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Posts Tagged ‘Vatican’

Well, so you’ve probably heard that the largest body of Presbyterians in the U.S. have voted to allow gay clergy.    I’m not actually going to delve into that here because it is clear to me that mainline Protestantism is busy destroying itself from within.   The situation reminds me of the book of Judges which tells us what happens to the people when they have no king, and each man decides for himself:

In those days there was no king in Israel; everyone did what he thought best.  Judges 21:25

Now, the really funny thing about this quote and why it matches the situation with the Presbyterians so well is that it comes immediately after, and by way of explaining, the previous chapters concerning the tribe of Benjamin.  If you haven’t read it before, I won’t ruin it for you.  Suffice it to say that the chapters concern homosexuality, licentiousness, abuse, rape, murder, more murder, lies, cover-ups, chaos, mayhem and evil. 

In those days there was no king in Israel; everyone did what he thought best.

So…this is what the great reformation has wrought.  Everyone, every denomination doing what he thinks is best, and moral relativism’s grip gets tighter.

Oh, but I said I wasn’t going to discuss the Presbyterian Church situation, per se.  Right.  Okay, back to the point of this post.  What I want to talk about is the response to the Presbyterian Church situation, at least insofar as other more orthodox Protestants view it.  Which brings me to today’s article in Christianity Today, the magazine of Evangelical Christians.  In an article entitled, The Road to Gay Ordination in the Presbyterian Church (U.S.A.), a Reformed Presbyterian theologian by the name of Dr. S. Donald Fortson III addresses the voted change to that denomination’s constitution.  Dr. Fortson is a Professor of Church History and Practical Theology at Reformed Theological Seminary—Charlotte. He is an ordained minister in the Evangelical Presbyterian Church, which (I learned from reading his article) broke away from the main body of the Presbyterian Church in anticipation that it was only a matter of time until the main body fell to “a pro-gay agenda relentlessly pressed until at length Presbyterians officially landed in the gay ordination camp”.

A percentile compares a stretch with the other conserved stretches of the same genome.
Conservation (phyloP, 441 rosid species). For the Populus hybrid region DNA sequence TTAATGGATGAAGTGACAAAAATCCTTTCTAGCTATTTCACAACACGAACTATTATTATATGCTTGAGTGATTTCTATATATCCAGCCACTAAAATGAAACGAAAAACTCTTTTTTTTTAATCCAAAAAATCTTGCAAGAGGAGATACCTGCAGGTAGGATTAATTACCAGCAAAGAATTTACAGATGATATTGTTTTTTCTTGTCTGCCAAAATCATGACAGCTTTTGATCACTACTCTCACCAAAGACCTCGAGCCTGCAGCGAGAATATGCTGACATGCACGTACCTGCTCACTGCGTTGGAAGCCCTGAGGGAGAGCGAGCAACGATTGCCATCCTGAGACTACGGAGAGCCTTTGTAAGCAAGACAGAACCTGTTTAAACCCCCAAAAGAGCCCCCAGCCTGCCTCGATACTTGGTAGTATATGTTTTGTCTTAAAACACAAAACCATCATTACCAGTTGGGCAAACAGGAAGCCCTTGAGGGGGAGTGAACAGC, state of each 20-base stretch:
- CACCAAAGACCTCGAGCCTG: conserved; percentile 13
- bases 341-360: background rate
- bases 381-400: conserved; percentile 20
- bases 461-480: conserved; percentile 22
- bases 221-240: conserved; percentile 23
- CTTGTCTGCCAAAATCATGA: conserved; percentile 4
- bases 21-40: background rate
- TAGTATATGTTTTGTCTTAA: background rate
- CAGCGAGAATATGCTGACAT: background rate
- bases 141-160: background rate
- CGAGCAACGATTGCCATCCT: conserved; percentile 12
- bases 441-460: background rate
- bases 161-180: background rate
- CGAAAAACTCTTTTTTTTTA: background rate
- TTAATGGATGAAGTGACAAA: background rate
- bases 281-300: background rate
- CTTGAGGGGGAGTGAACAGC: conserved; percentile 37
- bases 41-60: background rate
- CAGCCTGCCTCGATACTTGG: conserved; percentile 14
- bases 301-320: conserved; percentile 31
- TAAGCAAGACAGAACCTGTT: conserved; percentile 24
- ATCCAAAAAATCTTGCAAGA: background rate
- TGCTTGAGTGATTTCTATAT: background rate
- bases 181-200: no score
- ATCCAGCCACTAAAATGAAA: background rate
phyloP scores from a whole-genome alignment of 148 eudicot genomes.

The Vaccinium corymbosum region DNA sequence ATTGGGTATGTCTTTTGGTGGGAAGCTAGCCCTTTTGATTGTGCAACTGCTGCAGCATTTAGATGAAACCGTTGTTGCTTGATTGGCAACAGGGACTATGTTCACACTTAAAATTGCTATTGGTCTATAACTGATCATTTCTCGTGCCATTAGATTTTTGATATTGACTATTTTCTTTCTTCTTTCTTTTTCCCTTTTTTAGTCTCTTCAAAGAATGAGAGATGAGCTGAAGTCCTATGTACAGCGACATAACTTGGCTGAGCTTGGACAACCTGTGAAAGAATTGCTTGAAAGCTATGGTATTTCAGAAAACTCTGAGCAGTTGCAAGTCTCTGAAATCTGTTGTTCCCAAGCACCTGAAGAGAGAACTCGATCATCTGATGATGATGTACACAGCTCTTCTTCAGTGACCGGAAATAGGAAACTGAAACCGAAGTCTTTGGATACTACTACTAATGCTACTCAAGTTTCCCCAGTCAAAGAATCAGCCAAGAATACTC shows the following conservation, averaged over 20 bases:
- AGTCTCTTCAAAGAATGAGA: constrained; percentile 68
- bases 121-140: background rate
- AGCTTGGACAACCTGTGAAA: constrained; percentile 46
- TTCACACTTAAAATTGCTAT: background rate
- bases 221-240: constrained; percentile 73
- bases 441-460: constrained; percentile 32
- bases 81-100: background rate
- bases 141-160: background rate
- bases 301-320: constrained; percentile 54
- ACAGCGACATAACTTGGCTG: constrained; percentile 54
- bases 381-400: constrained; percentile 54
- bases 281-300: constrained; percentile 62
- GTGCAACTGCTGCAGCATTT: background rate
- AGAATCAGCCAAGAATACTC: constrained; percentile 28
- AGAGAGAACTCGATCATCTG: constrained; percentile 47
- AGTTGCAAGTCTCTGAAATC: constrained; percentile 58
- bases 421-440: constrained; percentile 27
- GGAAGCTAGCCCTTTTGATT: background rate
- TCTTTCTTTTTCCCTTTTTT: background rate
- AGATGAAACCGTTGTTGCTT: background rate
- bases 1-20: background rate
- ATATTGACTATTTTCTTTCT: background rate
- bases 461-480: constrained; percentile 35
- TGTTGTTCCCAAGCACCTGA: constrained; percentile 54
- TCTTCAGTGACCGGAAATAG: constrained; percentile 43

The article itself is brilliant in its linguistic and theological acrobatics to say how wrong this decision by the PC(USA) is, how unbiblical and outside of tradition…without of course, admitting that the entire Protestant Reformation was…<ahem>…unbiblical and outside of tradition.  And of course, to make his point, this Reformed Presbyterian relies on the Church Fathers of the Catholic Church to make his case.  It’s a brilliant use of equivocation.**  Really, it’s brilliant